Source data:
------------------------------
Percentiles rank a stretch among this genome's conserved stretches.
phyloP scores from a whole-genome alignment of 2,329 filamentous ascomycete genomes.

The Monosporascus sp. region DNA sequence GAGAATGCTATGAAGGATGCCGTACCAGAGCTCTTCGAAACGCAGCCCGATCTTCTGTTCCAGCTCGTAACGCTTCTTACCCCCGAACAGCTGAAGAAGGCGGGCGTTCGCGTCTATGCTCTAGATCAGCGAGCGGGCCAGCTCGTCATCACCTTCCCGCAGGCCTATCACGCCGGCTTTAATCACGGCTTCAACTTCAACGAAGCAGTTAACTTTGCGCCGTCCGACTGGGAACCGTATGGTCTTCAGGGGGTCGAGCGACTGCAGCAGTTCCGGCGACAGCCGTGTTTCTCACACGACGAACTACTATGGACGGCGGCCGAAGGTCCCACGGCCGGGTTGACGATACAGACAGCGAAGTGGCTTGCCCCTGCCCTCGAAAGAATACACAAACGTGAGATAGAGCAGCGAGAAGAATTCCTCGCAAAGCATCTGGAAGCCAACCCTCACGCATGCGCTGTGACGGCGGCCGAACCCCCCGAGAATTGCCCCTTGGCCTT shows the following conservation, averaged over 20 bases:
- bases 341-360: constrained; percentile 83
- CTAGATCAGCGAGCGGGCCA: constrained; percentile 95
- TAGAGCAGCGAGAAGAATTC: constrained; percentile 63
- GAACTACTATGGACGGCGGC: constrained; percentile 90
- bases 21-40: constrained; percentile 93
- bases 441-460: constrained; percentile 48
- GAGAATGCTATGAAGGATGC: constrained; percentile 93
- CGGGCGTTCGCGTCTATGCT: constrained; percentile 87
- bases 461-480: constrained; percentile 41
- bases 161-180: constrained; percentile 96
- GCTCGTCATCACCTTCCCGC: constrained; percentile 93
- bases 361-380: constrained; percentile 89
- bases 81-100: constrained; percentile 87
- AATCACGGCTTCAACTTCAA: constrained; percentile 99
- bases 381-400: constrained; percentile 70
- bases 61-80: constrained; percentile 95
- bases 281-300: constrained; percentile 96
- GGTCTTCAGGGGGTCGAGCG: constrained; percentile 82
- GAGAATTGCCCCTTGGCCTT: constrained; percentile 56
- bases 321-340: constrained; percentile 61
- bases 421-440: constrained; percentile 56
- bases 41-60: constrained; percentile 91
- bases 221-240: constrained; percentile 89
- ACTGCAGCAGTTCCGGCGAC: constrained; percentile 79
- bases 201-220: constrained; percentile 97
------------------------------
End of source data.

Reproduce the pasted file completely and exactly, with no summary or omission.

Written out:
Percentiles rank a stretch among this genome's conserved stretches.
phyloP scores from a whole-genome alignment of 2,329 filamentous ascomycete genomes.

The Monosporascus sp. region DNA sequence GAGAATGCTATGAAGGATGCCGTACCAGAGCTCTTCGAAACGCAGCCCGATCTTCTGTTCCAGCTCGTAACGCTTCTTACCCCCGAACAGCTGAAGAAGGCGGGCGTTCGCGTCTATGCTCTAGATCAGCGAGCGGGCCAGCTCGTCATCACCTTCCCGCAGGCCTATCACGCCGGCTTTAATCACGGCTTCAACTTCAACGAAGCAGTTAACTTTGCGCCGTCCGACTGGGAACCGTATGGTCTTCAGGGGGTCGAGCGACTGCAGCAGTTCCGGCGACAGCCGTGTTTCTCACACGACGAACTACTATGGACGGCGGCCGAAGGTCCCACGGCCGGGTTGACGATACAGACAGCGAAGTGGCTTGCCCCTGCCCTCGAAAGAATACACAAACGTGAGATAGAGCAGCGAGAAGAATTCCTCGCAAAGCATCTGGAAGCCAACCCTCACGCATGCGCTGTGACGGCGGCCGAACCCCCCGAGAATTGCCCCTTGGCCTT shows the following conservation, averaged over 20 bases:
- bases 341-360: constrained; percentile 83
- CTAGATCAGCGAGCGGGCCA: constrained; percentile 95
- TAGAGCAGCGAGAAGAATTC: constrained; percentile 63
- GAACTACTATGGACGGCGGC: constrained; percentile 90
- bases 21-40: constrained; percentile 93
- bases 441-460: constrained; percentile 48
- GAGAATGCTATGAAGGATGC: constrained; percentile 93
- CGGGCGTTCGCGTCTATGCT: constrained; percentile 87
- bases 461-480: constrained; percentile 41
- bases 161-180: constrained; percentile 96
- GCTCGTCATCACCTTCCCGC: constrained; percentile 93
- bases 361-380: constrained; percentile 89
- bases 81-100: constrained; percentile 87
- AATCACGGCTTCAACTTCAA: constrained; percentile 99
- bases 381-400: constrained; percentile 70
- bases 61-80: constrained; percentile 95
- bases 281-300: constrained; percentile 96
- GGTCTTCAGGGGGTCGAGCG: constrained; percentile 82
- GAGAATTGCCCCTTGGCCTT: constrained; percentile 56
- bases 321-340: constrained; percentile 61
- bases 421-440: constrained; percentile 56
- bases 41-60: constrained; percentile 91
- bases 221-240: constrained; percentile 89
- ACTGCAGCAGTTCCGGCGAC: constrained; percentile 79
- bases 201-220: constrained; percentile 97